A cybersecurity study by NordVPN reveals a higher availability of stolen credit card credentials belonging to Britons on the dark web compared to other European nations. Explore the alarming findings of this study.
According to a recent study of dark web data by cybersecurity company NordVPN, more stolen credit card credentials belonging to Britons are available for sale on the dark web than those belonging to any other European nation.
Only cards from the US and India are more commonly available, according to NordVPN’s analysis of six million stolen details that were found to be being sold illegally on online marketplaces. UK credit and debit card information was among the most prevalent on the dark web.
The fact that two-thirds (63%) of the card data provided from the UK was “bundled” with a variety of additional sensitive data, including home addresses, phone numbers, and email addresses, as well as National Insurance numbers, is even more troubling. These particulars make it simpler for online thieves to execute identity theft, indicating that victims’ information was probably compromised rather than “brute-forced.”
52 percent of the data stolen from the UK came from debit cards, 37 percent from credit cards, and 11 percent from other payment cards. With 57% of the total sales, Visa cards were the most popular listing. Amex (ten percent) and Mastercard (29 percent) were next.
How much does it cost criminals to use your card information, and what will it cost you?
The average cost of UK card info is merely £4.61, which is 18% less than the global average of £5.61. Fraudsters would lose the most money purchasing payment information from Denmark because it was the most expensive study at £9.23.
Since the end of 2021, the average cost of stolen credit card information has decreased by almost a quarter overall. This information demonstrates the expansion and profitability of low-cost internet fraud and scams including phishing and malware.
The amount of information readily available alongside card information means that fraudsters have more choices available to them, including identity theft, as more sophisticated assaults (such as phishing and malware) grow more common.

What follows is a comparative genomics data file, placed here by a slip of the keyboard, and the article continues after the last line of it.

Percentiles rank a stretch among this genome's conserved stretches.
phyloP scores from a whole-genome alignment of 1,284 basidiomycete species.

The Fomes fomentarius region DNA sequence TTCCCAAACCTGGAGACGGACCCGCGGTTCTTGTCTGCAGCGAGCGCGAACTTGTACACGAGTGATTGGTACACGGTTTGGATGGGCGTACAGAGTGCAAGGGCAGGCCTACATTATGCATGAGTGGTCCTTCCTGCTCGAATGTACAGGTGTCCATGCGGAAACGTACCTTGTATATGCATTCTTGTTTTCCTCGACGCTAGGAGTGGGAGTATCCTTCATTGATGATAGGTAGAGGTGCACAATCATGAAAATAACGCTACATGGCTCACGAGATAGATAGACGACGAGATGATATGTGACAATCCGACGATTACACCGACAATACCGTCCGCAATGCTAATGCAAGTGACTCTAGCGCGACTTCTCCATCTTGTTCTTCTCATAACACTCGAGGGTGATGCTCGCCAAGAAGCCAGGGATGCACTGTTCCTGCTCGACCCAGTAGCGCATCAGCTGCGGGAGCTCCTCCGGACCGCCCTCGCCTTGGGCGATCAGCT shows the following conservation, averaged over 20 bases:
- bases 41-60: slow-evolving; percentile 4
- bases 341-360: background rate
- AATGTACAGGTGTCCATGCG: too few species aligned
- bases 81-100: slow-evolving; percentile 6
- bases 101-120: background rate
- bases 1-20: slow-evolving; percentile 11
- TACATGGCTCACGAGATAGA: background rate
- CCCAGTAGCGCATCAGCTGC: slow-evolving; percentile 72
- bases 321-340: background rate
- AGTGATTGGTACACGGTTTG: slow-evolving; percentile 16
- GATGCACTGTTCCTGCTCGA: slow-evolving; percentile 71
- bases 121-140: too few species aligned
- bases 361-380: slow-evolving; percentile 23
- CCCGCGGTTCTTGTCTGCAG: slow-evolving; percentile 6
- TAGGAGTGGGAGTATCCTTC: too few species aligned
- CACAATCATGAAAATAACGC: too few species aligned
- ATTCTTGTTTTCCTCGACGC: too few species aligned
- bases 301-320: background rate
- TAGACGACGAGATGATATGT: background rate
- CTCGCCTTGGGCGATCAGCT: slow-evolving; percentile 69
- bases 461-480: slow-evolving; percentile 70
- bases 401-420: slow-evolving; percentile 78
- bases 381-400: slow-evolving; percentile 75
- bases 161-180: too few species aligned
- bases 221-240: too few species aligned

The UK had 164,143 credit card details displayed in total on the dark web, which is nearly as much as the next two greatest European victims combined: France (97,032) and Italy (78,676), according to NordVPN’s research. Even while UK payment information is more widely available, the study discovered that compared to some of its international competitors, Brits are actually less susceptible to the repercussions of card fraud.
“Just the iceberg’s tip”
NordVPN’s Adrianus Warmenhoven, a cybersecurity specialist, talked about the study’s importance. The card numbers discovered are merely the tip of the iceberg in terms of payment fraud, according to Warmenhoven. This is a crime that has a significant knock-on impact, and the additional information sold makes it far riskier because a cunning criminal can use it to obtain more personal information.
“Once an attacker gets the victim’s name, address, and email, they might even take advantage of legal means, like the GDPR, to carry out identity theft or other nefarious deeds.
“In the past, experts connected payment card fraud to brute-forcing attacks, in which a thief tries to use their victim’s card by guessing their security code and payment card number. The majority of the cards discovered were sold together with their victims’ home and email addresses, making it hard to brute force them. Therefore, we can infer that they were taken using more advanced techniques like malware and phishing.